Years in the making, settlement arrives over swapped black Labs

December 6, 2011

By Tom Corrigan

In December 2009, Issaquah’s Anne Galasso went to the PetSmart PetsHotel of Issaquah to pick up her black Lab.

Contributed Anne Galasso’s black lab LaiLa’s health deteriorated after a mixup sent her home with the wrong family in 2009.

Anne Galasso’s black lab LaiLa’s health deteriorated after a mixup sent her home with the wrong family in 2009. Contributed

On the same day, Stacey and Rob Peterson, of Maple Valley, went to the same business to retrieve their dog. The company admits the dog owners both went home with the wrong dog, according to PetSmart spokeswoman Michelle Friedman. The mix up eventually was caught by the dog owners and rectified. But Galasso alleged the damage to her dog LaiLa already was done.

Upon her return to her rightful owner, Galasso claimed LaiLa among other problems, had kennel cough and was limping. Galasso said the dog also developed severe stomach ulcers. But Galasso contended as LaiLa’s health got worse, so did any cooperation or assistance on the part of PetSmart.

Friedman said the company always was willing to work with Galasso. Only recently a PetSmart associate had contacted Galasso looking for documentation of LaiLa’s problems, but received no response, Friedman said. Galasso disputed any recent contact with PetSmart’s corporate offices, but Friedman said Galasso’s case had been closed because of her lack of response.

While both sides declined to give details, there apparently was some further back and forth shortly after The Issaquah Press contacted the company about LaiLa’s story. On Nov. 21, Galasso stated the company offered her a $2,000 settlement, which she refused, claiming treatments needed by LaiLa would cost more than that amount.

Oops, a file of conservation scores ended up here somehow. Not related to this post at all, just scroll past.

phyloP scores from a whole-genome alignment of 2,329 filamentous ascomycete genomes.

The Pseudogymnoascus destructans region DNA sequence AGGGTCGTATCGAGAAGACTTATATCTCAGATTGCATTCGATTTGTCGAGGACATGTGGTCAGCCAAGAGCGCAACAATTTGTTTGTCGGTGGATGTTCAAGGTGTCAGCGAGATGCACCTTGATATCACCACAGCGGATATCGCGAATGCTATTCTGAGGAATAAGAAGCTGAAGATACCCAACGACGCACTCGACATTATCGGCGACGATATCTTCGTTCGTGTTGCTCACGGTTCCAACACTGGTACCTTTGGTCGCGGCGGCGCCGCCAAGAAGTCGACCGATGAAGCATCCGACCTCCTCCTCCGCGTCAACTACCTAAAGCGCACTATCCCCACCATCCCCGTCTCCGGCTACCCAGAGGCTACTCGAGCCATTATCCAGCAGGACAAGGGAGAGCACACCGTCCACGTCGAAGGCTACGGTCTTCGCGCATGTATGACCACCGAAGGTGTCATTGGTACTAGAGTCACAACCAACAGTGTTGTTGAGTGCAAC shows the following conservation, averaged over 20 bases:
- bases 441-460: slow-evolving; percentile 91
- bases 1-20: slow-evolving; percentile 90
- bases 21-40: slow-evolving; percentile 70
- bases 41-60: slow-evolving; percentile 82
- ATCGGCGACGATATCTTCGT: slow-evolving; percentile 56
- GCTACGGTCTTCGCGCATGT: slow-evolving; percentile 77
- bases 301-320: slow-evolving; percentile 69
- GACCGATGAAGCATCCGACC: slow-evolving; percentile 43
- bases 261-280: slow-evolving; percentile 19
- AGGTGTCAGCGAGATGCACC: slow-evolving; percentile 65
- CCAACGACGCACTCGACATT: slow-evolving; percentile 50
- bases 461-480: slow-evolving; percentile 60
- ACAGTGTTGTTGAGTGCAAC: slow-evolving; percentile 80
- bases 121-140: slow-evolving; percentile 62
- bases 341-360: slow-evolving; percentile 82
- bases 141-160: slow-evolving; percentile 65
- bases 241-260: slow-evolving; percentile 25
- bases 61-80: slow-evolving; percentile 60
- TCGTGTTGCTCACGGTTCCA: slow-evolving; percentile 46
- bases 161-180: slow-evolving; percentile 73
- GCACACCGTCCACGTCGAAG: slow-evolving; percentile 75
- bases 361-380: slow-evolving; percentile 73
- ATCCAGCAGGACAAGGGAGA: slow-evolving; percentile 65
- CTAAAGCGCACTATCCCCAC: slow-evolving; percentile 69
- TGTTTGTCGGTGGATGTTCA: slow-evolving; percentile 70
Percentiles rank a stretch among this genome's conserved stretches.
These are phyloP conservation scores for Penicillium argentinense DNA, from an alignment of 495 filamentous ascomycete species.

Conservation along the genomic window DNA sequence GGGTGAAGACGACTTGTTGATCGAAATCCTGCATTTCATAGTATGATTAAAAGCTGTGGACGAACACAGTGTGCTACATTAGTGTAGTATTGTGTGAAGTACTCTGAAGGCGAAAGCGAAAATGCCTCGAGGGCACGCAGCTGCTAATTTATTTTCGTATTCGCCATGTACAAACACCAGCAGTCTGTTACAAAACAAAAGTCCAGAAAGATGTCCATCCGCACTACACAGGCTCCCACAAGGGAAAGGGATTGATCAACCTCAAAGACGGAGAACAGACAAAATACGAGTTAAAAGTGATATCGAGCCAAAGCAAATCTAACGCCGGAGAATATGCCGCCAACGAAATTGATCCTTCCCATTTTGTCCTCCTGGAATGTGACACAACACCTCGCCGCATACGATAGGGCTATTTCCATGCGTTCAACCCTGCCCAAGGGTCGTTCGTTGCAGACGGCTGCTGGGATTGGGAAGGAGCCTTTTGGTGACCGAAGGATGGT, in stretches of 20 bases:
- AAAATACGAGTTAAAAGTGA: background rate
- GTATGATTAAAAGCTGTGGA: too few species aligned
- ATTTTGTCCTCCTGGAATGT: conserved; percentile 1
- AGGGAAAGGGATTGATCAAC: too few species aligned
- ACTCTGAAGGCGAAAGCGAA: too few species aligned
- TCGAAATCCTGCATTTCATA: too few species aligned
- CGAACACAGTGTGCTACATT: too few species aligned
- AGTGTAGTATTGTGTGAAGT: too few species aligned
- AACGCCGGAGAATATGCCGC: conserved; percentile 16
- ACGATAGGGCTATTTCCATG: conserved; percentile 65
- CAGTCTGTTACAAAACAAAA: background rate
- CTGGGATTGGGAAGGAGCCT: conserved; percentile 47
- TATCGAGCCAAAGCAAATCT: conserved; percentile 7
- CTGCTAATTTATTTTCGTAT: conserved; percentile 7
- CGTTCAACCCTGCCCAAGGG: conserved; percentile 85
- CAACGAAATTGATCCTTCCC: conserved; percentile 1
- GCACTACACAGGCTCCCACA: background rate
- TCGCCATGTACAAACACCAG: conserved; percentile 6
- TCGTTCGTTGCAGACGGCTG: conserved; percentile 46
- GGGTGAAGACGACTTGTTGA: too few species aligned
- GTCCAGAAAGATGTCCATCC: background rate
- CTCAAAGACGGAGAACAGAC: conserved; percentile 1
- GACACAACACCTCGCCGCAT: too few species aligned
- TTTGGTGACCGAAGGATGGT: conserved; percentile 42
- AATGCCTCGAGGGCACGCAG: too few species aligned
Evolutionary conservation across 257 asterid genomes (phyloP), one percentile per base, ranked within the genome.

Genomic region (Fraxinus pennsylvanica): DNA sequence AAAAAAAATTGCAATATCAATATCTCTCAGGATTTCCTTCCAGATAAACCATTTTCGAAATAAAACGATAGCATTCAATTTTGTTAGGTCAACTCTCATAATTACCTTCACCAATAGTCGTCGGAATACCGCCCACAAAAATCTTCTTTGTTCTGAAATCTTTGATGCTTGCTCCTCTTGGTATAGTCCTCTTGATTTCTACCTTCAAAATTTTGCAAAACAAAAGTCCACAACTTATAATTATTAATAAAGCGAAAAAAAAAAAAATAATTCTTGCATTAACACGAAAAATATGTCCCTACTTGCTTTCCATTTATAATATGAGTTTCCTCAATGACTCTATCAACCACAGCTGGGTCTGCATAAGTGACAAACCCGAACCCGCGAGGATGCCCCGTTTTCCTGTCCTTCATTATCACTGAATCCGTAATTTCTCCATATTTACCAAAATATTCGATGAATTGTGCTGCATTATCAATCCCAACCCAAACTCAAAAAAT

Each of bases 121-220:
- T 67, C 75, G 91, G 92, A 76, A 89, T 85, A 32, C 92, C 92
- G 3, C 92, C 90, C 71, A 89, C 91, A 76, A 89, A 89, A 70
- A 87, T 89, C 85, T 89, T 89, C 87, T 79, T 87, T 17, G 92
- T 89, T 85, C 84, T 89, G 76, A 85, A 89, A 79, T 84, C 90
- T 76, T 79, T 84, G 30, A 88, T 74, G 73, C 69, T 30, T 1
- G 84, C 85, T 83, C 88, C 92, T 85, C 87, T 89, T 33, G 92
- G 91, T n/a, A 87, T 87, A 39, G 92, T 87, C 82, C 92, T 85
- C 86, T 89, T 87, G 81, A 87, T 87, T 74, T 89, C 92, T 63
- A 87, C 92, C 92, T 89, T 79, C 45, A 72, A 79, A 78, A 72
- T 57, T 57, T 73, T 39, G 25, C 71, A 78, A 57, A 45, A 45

Still, just a few days later, Galasso said the two sides had come to an accord. A signed confidentiality agreement prevented her from discussing any details.

“I’m satisfied with the arrangements that have been made for LaiLa,” Galasso said.

Friedman also declined to discuss any settlement.

“Overall, really, our biggest priority is helping pets and their parents,” she said.

Speaking prior to signing the confidentiality agreement, Galasso contended that after the initial mix-up was discovered, PetSmart had seemed ready to accept responsibility for any problems with LaiLa. Friedman said PetSmart paid for vet visits for both LaiLa and the Petersons’ dog. She said both animals received a clean bill of health except for an ear infection suffered by LaiLa. Galasso insisted the ear infection was only the start of her dog’s problems. The allegedly injured leg was perhaps the biggest worry.

According to Galasso, LaiLa was suffering from a hip problem and needed some costly X-rays and possibly surgery. But Galasso again alleged PetSmart began to back away from offering any help to LaiLa.

“They quit all communication,” Galasso said, claiming that phone calls to company headquarters were ignored. Local PetSmart officials simply said the problem wasn’t theirs, according to Galasso. She also said that in the meantime LaiLa was getting worse, limping along with one leg in the air 90 percent of the time. Galasso further claimed a veterinarian told her LaiLa’s leg had deteriorated to the point amputation might prove necessary.

According to Galasso, the problem with LaiLa’s leg may have begun or been intensified immediately after the dogs were switched. Galasso said LaiLa was boarded in a Canadian facility by Stacey Peterson’s parents. The Petersons were apparently on vacation.

Galasso said she believes LaiLa may have been mistreated while in the Canadian facility, perhaps run too hard. Galasso said PetSmart reimbursed the Petersons for the cost of the time spent in the Canadian kennel by the dog they thought was theirs. Galasso argued that meant PetSmart was taking responsibility for what allegedly happened to LaiLa while in Canada. Galasso further argued LaiLa would never have been boarded in Canada if PetSmart hadn’t mixed up the dogs in the first place.

Just prior to signing the confidentiality agreement with PetSmart, Galasso said she was taking LaiLa in for needed X-rays and possible surgery.

“I just want what is right for my dog,” said Galasso, who works with developmentally disabled adults. She said the women in her care have become very attached to LaiLa.

“That dog is part of their lives,” she said.

Tom Corrigan: 392-6434, ext. 241, or tcorrigan@isspress.com. Comment at www.issaquahpress.com.

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